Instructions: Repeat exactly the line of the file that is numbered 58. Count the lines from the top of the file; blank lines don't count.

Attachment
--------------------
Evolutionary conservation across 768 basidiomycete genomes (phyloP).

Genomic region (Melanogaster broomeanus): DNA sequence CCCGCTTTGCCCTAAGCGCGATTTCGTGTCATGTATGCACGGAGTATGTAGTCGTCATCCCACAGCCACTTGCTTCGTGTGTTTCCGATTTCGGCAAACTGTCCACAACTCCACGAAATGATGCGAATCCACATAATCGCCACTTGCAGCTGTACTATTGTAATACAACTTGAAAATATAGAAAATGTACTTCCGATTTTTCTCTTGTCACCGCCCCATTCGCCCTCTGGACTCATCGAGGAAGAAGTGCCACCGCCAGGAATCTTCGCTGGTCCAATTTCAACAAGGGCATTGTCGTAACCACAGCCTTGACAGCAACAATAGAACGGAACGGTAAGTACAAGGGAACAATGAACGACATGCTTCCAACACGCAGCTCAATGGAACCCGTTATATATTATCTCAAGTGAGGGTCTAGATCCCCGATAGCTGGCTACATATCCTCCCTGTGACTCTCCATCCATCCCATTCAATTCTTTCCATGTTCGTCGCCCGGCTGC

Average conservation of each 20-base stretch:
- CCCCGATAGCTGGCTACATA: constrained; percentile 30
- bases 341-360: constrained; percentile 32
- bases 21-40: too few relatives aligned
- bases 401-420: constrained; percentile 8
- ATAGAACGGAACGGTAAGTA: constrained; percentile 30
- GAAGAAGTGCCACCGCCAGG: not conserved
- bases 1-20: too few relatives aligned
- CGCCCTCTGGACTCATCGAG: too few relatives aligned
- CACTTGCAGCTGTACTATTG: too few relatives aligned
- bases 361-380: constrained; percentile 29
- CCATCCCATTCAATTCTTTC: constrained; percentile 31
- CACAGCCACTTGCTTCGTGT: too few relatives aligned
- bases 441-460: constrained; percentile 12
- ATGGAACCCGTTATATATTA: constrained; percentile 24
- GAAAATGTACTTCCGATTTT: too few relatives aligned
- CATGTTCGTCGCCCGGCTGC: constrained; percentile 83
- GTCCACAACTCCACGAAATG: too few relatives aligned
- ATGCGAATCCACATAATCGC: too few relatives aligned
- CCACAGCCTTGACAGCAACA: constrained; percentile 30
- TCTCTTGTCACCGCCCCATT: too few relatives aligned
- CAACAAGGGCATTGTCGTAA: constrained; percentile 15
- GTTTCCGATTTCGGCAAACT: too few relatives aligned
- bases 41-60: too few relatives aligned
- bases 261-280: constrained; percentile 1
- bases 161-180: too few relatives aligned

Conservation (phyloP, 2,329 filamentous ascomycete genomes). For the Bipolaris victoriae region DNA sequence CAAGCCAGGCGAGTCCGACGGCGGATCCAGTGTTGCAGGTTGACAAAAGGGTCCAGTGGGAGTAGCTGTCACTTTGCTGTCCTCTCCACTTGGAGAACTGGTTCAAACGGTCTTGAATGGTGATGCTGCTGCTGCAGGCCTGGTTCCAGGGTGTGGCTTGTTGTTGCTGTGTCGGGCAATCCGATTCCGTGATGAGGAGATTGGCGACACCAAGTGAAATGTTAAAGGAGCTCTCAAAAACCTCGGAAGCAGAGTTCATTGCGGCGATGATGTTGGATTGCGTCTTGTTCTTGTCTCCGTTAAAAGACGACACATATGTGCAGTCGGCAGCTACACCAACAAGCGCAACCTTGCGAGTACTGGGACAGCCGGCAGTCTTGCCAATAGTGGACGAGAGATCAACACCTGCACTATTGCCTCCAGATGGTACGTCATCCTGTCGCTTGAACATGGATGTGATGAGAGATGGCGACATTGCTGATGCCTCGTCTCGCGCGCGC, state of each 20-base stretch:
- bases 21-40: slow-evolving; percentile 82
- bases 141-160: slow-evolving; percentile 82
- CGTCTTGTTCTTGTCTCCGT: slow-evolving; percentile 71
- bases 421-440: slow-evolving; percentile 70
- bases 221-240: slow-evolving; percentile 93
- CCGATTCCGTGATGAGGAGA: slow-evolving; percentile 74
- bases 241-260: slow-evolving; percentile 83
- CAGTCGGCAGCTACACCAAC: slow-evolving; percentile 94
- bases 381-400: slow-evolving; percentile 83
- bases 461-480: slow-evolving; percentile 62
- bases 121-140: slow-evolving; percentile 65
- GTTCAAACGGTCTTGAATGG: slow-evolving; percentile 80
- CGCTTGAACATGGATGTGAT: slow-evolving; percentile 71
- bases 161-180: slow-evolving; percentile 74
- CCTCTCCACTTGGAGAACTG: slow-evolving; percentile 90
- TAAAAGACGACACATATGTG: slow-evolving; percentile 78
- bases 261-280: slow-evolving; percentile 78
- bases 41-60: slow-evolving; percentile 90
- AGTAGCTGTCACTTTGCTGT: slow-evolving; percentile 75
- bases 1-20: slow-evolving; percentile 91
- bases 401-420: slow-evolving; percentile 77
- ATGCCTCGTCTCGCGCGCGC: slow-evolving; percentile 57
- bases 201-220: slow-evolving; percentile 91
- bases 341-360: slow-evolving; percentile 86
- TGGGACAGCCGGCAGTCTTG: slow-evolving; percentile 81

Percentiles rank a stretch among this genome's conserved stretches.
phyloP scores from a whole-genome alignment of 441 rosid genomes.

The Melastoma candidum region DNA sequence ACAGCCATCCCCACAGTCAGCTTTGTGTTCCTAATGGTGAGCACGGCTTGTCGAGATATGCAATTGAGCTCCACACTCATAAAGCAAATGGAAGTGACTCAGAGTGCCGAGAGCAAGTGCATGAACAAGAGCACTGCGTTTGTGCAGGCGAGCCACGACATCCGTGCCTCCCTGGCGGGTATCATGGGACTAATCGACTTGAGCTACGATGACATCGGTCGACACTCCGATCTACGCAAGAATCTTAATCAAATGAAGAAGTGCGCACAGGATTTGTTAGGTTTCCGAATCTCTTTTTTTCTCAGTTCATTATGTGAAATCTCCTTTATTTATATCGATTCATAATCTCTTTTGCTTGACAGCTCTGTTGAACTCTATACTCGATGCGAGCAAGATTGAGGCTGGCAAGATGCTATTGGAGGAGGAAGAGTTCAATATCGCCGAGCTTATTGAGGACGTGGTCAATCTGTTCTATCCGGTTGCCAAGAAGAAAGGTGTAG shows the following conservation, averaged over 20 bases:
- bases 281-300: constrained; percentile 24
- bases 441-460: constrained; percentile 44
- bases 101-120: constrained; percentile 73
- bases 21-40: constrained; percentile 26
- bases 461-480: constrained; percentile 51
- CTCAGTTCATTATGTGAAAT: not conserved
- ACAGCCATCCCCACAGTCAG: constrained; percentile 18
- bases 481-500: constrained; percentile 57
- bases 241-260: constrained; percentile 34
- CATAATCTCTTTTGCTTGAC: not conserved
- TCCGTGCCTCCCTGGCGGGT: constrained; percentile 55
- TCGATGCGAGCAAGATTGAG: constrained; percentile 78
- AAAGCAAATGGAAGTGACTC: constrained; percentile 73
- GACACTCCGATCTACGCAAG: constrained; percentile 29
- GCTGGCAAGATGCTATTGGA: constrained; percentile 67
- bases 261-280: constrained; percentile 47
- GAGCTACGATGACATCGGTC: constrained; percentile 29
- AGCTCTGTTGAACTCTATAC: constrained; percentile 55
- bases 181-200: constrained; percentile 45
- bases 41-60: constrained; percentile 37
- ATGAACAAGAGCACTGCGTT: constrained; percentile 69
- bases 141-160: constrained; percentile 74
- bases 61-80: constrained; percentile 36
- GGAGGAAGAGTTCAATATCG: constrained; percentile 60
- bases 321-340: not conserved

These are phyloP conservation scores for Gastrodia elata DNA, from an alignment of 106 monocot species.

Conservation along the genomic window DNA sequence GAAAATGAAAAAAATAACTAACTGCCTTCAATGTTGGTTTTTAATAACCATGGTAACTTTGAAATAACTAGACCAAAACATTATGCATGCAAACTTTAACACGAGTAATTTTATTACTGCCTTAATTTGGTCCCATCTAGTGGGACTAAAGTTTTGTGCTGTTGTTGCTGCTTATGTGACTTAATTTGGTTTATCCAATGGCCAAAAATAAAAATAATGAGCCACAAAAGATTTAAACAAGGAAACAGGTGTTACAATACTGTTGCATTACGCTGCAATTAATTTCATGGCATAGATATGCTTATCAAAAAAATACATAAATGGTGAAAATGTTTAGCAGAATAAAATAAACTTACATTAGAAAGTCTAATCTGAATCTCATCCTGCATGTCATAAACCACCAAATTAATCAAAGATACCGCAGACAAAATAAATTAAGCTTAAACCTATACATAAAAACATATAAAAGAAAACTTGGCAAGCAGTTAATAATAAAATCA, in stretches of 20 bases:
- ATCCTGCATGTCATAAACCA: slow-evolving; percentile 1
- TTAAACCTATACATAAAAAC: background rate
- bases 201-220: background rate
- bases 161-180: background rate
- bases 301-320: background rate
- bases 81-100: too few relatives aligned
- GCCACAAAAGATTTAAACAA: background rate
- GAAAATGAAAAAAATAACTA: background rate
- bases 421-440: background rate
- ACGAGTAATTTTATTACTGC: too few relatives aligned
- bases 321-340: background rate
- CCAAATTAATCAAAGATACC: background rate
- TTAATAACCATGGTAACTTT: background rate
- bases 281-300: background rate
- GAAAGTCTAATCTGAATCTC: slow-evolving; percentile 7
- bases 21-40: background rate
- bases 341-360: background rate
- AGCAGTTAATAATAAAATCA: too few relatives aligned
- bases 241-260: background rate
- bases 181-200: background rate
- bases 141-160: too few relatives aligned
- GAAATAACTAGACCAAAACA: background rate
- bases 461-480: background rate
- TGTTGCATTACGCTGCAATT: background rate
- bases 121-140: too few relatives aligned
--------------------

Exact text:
- bases 281-300: constrained; percentile 24